I grew up in a fairly condiment free household, so I never felt a burning urge to make my own mayonnaise. Despite this, I have had two attempts at it, mainly to prove that I could, and it turned out that I couldn’t. Once with a whisk and once with a blender. Both times it was looking very promising, then irretrievably split into a watery, curdy mess. Of course, it’s really easy in a Thermomix. Having a had a good hard look at myself, you could even say it was foolproof.
What you do is put in the Thermomix the yolk of an egg and a tablespoon of vinegar. You can also add flavourings, I put in two teaspoons of hot English mustard and, because the only mayonnaise I’ve regularly encountered is Praise which is really sweet, a teaspoon of honey. You could also add a clove of garlic. It says salt and pepper to taste, but as if you’re going to have a taste of that mess, so I just put in a twist of the grinder of each. I also weighed out 250 grams of olive oil into a jug for pouring purposes. It suggests a neutral tasting oil, and despite using a light flavoured olive oil, you could definitely taste it, but I like it, so there.
You put the butterfly fitting over the blades. My demonstrator told me there was some secret wrist action that would secure it onto the blades, but I haven’t been able to reproduce it, and everything I’ve read suggest you can just perch it on the blades and she’ll be right. So that’s what I did. And it was. Mix it for one minute on speed 4.
Then comes the bit I’ve always failed at. You pour the oil in a thin steady stream onto the lid, with the little plastic lid on, because the lid slopes down to the middle and there’s a small gap under the lid. You do this on speed 4. It is suggested that you take about five minutes to do this. Or you could pour a steady stream for one minute, then realise the biscotti are about to burn, rescue those, blop in some more oil, decide to take a photo because it looks pretty in the sunlight, and I’ll tell you it’s really hard to take a photo of yourself pouring oil into a Thermomix with an iPad while standing on one leg. But I did it, because I wanted to share:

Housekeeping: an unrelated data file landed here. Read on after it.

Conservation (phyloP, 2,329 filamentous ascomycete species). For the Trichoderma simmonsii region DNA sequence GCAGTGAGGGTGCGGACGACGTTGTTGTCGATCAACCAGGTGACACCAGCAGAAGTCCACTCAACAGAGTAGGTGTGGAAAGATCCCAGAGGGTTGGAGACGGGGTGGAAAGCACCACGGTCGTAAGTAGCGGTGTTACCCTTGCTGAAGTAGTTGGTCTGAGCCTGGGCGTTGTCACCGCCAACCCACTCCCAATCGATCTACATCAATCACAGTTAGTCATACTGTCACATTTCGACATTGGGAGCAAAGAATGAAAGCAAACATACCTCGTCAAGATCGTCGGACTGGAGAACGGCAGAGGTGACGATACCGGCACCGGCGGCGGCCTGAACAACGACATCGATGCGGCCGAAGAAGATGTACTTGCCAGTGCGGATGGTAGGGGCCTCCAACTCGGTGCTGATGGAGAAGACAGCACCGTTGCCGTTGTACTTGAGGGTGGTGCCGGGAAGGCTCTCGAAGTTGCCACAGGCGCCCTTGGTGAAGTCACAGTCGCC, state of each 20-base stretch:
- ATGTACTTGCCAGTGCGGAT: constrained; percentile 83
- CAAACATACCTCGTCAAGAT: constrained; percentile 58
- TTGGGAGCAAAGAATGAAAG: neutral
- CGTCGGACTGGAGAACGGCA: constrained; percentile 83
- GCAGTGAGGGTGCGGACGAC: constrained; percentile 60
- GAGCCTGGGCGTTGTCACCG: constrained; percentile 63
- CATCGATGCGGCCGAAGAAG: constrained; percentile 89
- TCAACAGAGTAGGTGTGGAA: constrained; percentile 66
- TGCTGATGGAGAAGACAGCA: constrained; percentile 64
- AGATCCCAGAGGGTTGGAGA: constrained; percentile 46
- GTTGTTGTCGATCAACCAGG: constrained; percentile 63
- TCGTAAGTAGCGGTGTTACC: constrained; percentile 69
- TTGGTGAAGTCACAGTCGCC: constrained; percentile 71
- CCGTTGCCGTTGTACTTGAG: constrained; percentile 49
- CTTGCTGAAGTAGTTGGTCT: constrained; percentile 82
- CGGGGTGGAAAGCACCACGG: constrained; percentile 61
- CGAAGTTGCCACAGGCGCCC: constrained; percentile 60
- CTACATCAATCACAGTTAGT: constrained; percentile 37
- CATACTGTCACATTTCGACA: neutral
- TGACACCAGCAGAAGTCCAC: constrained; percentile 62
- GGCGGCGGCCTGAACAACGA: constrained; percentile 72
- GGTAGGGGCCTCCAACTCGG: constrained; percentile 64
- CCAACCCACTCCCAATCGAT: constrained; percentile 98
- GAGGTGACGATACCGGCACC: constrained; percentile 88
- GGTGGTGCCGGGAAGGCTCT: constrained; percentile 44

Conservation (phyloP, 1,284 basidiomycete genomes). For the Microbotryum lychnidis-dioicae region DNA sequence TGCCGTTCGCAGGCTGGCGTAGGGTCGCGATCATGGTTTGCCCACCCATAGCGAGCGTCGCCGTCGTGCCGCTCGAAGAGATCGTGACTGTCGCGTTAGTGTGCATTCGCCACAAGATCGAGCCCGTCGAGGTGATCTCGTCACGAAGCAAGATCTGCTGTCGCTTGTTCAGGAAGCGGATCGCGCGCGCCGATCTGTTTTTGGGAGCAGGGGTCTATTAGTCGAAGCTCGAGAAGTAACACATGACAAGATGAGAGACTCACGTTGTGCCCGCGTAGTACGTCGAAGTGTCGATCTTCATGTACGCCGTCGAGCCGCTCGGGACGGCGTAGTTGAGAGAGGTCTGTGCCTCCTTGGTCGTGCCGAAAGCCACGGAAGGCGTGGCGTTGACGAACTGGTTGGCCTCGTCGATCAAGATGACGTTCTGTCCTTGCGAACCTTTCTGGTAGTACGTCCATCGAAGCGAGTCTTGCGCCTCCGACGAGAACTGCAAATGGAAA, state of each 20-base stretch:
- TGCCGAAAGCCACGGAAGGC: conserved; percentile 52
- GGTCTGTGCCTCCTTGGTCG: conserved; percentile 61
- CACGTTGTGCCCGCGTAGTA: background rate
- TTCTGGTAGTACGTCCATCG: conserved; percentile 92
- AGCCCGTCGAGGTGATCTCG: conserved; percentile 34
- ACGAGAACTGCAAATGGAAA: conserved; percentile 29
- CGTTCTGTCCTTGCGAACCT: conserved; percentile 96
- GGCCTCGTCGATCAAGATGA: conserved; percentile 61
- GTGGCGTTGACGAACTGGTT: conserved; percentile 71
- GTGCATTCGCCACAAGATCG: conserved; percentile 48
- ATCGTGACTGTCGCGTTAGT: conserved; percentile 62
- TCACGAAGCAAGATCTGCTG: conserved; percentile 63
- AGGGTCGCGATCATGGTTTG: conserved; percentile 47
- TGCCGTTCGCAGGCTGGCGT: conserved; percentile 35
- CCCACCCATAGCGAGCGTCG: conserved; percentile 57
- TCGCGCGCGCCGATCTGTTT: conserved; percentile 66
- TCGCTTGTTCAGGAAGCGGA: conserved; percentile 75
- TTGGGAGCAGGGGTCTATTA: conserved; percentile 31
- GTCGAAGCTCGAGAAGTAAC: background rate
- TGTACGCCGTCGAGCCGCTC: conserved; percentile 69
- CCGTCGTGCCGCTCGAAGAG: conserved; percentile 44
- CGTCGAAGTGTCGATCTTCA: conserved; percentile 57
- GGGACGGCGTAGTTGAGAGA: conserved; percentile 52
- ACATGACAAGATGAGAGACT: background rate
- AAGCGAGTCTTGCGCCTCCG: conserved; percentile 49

Anyway, my even with interruptions my very unsteady stream took about three and a half minutes, but look!
I made mayonnaise! It’s the colour and consistency of soft butter, which is probably a bit thick for mayonnaise, but eminently spreadable. It’s rich and delicious.
Then you don’t even have to wash out the bowl to make coleslaw. There are an infinite number of coleslaw recipes, but let’s go with a basic one first. Put in the bowl two tablespoons of your terrific home made mayonnaise, a cored and quartered green apple (I can’t help but notice that a lot of the salad recipes in the Thermomix book contain a green apple), a hundred grams of carrot (which is one large one, very roughly chopped) and about two hundred grams of cabbage. I also put in two green onion stems which were a bit harsh the first day, but had mellowed in by the second day. I may replace them with celery the next time. Then zap for about ten seconds. I like to start off at a low speed, increase over a couple of seconds to a medium speed, then check. The machine does shudder quite a bit at first, but apparently that’s normal. This treatment got the coleslaw to what I think of as Kentucky Fried consistency.
It was an excellent, slightly dry coleslaw, but better the next day. It made two breakfast bowls full, and I ate one bowl for dinner last night. I think you could add whatever hard vegetables you had to hand, I’ll have to let you know how that goes. It could possibly stand a little more mayonnaise too.
So all of a sudden I can make salads. It changes my whole perception of myself. I’m going to have to make some sweets to restore my equinamity.